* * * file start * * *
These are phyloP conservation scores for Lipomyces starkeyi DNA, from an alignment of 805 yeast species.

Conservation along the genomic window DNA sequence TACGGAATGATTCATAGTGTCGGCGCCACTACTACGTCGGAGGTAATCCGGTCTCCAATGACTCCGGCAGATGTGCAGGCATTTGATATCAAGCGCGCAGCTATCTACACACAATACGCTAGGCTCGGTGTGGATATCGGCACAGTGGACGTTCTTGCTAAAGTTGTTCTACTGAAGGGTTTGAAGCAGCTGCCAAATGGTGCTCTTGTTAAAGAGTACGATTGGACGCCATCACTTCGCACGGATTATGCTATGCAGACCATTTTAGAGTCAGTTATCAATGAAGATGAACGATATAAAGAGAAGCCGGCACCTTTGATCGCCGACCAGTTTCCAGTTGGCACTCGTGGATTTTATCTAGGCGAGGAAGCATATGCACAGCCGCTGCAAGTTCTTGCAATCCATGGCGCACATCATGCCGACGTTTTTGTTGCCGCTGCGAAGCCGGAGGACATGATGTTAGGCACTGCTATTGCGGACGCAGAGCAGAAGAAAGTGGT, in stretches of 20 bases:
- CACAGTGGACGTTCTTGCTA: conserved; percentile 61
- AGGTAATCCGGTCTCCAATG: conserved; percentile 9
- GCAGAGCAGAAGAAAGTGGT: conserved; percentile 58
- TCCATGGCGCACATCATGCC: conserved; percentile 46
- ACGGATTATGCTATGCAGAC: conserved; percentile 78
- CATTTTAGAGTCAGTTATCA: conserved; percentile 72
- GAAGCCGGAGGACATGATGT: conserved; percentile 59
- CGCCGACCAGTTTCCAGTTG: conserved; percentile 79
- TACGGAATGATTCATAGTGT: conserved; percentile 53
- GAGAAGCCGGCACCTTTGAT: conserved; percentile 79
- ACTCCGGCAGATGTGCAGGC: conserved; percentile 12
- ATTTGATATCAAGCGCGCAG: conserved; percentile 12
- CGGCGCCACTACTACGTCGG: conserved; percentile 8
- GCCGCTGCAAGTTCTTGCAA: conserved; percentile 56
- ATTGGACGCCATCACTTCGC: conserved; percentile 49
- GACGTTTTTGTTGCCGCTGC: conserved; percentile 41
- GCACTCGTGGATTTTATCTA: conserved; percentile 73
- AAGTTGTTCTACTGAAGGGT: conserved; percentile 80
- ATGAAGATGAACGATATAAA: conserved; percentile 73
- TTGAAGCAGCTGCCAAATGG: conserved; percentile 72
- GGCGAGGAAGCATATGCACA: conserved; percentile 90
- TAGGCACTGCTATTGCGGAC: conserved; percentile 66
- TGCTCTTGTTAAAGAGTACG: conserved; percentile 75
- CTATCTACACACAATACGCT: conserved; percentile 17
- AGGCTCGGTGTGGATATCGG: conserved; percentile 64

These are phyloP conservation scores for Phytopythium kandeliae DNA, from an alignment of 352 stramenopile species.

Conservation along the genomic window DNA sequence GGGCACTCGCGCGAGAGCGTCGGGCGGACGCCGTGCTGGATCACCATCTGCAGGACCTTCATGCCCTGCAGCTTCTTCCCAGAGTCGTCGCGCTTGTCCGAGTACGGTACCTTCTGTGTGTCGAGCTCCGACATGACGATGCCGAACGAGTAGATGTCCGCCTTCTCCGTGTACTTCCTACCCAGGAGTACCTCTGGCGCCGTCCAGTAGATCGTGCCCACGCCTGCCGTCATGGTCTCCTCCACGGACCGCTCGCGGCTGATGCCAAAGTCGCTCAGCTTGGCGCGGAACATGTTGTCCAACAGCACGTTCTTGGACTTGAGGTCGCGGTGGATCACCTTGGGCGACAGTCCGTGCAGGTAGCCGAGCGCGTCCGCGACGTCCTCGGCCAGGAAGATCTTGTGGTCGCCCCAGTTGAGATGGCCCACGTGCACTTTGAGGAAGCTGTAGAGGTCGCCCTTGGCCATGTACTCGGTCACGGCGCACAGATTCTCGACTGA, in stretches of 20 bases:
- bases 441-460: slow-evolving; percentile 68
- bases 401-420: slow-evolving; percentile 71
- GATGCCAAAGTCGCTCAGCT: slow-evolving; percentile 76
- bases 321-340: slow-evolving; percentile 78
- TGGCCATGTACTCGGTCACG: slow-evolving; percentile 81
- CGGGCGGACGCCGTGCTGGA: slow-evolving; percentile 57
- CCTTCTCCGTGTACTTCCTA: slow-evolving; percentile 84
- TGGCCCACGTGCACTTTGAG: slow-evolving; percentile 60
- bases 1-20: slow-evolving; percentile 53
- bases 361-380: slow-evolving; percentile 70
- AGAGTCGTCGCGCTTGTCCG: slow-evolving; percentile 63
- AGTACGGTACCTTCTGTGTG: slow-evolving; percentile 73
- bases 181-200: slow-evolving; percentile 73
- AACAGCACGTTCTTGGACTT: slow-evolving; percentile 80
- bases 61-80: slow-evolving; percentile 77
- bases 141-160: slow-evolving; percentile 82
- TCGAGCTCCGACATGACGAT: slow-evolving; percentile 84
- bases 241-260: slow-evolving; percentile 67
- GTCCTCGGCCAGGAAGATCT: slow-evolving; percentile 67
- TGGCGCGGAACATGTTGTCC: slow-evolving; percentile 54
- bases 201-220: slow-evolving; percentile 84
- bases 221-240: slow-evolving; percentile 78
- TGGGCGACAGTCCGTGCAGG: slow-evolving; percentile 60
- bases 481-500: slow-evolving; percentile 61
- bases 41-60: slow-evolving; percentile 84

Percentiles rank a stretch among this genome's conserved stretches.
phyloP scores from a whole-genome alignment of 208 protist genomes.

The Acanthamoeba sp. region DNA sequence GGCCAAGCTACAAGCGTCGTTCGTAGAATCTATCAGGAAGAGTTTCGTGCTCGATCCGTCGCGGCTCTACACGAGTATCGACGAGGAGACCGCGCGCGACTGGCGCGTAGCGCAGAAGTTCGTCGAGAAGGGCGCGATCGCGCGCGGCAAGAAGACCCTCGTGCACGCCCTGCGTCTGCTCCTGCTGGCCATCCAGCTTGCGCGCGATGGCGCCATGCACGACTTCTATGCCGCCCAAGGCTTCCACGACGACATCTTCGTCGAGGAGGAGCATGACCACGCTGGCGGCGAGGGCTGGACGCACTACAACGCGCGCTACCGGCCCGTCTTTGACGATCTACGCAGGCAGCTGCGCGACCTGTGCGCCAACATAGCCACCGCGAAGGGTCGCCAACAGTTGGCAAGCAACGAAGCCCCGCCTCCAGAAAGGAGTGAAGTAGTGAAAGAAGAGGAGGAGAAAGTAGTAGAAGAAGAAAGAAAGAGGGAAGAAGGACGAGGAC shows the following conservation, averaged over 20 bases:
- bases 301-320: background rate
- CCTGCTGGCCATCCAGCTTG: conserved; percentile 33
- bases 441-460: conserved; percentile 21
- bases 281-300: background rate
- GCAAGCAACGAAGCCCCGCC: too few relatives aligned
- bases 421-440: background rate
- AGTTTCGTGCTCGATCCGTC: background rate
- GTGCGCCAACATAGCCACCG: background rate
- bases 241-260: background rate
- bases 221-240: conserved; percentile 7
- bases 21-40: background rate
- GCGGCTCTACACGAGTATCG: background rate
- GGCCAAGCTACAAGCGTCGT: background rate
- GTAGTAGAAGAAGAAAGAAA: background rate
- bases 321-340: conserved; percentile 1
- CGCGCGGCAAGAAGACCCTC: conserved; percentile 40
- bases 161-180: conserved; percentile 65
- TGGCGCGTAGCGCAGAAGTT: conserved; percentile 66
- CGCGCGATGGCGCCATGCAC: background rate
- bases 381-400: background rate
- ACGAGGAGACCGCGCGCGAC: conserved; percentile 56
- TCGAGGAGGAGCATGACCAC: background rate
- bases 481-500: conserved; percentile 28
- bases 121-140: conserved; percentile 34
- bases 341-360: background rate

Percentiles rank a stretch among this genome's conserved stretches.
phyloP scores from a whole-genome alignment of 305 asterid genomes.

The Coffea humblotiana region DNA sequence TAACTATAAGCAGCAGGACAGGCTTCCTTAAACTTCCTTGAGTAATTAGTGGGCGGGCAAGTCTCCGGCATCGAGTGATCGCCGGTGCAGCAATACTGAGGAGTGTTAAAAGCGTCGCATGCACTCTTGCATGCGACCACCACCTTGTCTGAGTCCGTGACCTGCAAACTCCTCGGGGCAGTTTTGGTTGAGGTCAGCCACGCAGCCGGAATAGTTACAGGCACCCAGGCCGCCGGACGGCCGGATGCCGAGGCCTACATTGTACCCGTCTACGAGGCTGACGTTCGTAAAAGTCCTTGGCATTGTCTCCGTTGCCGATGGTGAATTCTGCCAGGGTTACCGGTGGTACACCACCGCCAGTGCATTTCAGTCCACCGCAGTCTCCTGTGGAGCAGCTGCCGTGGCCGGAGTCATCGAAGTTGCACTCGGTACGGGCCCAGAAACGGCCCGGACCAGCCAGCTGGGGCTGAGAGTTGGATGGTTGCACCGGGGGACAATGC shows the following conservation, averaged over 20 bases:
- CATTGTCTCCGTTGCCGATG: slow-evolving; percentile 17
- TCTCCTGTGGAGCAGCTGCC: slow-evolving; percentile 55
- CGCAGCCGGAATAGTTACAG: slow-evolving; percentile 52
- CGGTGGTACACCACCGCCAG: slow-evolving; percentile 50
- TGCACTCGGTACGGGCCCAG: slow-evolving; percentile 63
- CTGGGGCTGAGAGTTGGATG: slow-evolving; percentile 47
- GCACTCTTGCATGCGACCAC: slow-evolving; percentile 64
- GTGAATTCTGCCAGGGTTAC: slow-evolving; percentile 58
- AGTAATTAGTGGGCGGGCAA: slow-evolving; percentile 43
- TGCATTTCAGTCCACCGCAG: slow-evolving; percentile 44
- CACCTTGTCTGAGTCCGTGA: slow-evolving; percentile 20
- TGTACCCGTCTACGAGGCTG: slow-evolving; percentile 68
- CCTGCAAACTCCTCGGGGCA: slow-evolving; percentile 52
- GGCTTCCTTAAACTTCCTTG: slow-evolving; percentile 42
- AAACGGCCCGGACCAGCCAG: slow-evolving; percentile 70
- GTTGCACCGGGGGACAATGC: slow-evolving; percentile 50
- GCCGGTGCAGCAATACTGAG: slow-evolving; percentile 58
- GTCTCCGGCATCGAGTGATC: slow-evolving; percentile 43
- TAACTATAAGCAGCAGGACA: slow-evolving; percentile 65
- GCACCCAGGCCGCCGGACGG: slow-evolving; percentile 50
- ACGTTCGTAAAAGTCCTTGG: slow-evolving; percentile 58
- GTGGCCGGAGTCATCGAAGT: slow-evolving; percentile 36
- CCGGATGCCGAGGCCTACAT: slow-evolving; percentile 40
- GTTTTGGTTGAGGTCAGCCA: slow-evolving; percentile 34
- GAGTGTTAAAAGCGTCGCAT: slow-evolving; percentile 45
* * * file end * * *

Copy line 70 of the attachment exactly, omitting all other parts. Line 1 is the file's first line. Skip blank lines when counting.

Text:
- GGCCAAGCTACAAGCGTCGT: background rate